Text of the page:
...imagine if a hospital said, "meh...let's not carry sutures [or MRI's, or some other more random procedural equipment, you get the idea]...we rarely use them"

and yes, i'm posting from work today


Events that happen every few years are not so rare! In fact, you can count on them. As another transplant I find it almost funny the way Portland gets paralyzed by a few inches of snow --- if it weren't such an inconvenience. If Sam Adams can't handle this, how is he going to handle a real emergency --- that is, the kind that doesn't happen on a regular basis.


The last time it snowed this much was 40 years ago.

This is not an "every few years" event that the City should be prepared for every winter.

And yes I am posting from home. I am at a higher elevtaion and the fire department even had the main road in our neighborhood blocked off yesterday it was so dangerous.


For the record I wasn't comparing Portland to Ann Arbor. My point is: if the roads are passable then the expectation of work attendance is not unreasonable, if not, then the employees should be permitted to stay home.
That said, it is still humorous to watch the hours and hours of television coverage of poor saps with microphones standing in snow drifts beside the major highways while wind blows snow around them. As for preparedness and snow-why is that cities are required to prepare for 100-year flood possibility?


the 40yr stat was for a 24hr snow accumulation. we've certainly had city-shut down snow events in the time since. if i remember correctly, 2003 shut us down for a week (and mostly because we couldn't move the snow, and it subsequently turned to ice.)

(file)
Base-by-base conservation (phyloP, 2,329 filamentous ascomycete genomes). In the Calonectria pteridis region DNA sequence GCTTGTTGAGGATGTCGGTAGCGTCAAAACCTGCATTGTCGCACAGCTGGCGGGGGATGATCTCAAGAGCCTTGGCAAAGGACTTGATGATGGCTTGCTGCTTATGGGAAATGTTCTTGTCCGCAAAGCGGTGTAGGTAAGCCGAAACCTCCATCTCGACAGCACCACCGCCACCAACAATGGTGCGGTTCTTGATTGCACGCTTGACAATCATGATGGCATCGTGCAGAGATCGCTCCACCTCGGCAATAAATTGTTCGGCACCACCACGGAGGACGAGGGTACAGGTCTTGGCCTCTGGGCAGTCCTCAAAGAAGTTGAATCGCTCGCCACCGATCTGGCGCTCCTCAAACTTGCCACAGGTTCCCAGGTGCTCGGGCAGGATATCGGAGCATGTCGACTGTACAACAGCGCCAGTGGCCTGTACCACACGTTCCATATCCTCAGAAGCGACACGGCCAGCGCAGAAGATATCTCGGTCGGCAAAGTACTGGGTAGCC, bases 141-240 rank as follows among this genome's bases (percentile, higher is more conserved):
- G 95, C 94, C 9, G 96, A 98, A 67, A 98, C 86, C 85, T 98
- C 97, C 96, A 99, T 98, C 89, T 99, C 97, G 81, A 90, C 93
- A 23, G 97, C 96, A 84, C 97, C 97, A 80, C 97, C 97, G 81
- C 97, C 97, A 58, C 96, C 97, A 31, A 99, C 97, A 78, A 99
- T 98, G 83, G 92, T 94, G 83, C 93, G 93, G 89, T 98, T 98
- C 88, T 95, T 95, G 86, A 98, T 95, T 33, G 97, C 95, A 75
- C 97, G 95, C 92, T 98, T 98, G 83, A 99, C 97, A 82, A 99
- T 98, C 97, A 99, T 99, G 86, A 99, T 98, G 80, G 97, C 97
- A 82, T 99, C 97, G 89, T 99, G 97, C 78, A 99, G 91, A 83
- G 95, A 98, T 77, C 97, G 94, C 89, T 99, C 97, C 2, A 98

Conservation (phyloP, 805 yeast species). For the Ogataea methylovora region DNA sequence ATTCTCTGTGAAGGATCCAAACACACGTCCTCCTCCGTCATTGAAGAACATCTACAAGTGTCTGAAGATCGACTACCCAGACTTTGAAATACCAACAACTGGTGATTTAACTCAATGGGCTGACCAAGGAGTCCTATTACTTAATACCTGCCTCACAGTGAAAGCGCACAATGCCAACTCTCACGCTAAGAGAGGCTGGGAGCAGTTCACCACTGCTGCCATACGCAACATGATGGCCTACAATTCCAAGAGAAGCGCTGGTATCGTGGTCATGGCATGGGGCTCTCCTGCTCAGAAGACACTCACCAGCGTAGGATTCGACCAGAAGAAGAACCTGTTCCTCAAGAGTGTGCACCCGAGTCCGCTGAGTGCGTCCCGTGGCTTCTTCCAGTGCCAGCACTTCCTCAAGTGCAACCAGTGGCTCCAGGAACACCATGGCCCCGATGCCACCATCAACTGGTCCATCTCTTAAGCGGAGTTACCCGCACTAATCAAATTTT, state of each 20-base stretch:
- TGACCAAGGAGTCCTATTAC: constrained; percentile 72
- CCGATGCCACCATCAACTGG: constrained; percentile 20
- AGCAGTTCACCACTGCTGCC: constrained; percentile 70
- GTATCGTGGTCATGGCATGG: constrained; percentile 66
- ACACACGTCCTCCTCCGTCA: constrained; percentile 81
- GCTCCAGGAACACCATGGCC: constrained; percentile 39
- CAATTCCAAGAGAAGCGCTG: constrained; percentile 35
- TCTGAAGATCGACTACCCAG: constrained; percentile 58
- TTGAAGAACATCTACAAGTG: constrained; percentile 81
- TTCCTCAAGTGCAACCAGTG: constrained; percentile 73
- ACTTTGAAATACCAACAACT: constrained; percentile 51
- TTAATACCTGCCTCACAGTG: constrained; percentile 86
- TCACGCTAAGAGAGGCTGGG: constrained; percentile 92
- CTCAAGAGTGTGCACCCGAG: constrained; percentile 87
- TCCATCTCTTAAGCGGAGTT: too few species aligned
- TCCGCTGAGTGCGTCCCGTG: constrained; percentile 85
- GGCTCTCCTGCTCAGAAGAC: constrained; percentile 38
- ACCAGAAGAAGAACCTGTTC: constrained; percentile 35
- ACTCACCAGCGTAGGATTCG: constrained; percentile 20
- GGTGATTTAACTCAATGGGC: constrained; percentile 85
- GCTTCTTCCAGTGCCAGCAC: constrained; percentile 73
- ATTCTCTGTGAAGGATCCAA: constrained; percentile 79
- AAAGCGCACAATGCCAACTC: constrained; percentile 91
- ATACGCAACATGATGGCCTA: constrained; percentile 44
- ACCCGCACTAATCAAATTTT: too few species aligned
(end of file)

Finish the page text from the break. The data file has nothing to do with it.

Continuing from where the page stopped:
and we've had snow on the valley floor pretty much every year in some amount...it's just not that uncommon


This weekend also reveals how over-hyped the city's public transit system is. I bet the buses in Milwaukee would be running in this weather and would cost you less than $2.


Let's just imagine what might happen in a real emergency -- why have make believe "preparedness" exercises for once in a lifetime disasters if we can't manage to deal with run of the mill out of the ordinary events?


Cost-benefit analysis is at the root of all public policies...one would hope. A 100-yr flood represents a regional disaster. An unprepared local government would likely be devastating. The inconveniences we are experiencing this week is minuscule by comparison...to say the least.

As for comparisons to cities in the Midwest or on the east coast... that's laughable. Cities in those regions get 3 to 5 storms like this one in a winter...every winter. We get them every few years and not usually as bad as this one.

When we do see snow the amount of accumulation varies wildly across the city depending on the combination of elevation, wind direction, proximal vegetation, etc. Your part of town might get 3/4" while a quarter mile away the streets could be covered in six inches. City officials and school superintendents make their decisions on the worst conditions, not the average or the mean.

I hope the city doesn't turn to salting the roads. That crap is devastating to cars and concrete alike.


City employees were asked to use "management leave" (whatever that is)or "comp leave", not vacation if they can't make it to work. For those of us in the private sector, most of us have neither. I'm sure their collective bargining agreement has it all spelled out in nauseating detail...so don't blame the messenger.


It's not such a big city. People can walk to work. Wake up a little early and put on a good pair of boots. Most of us could use the exercise anyway.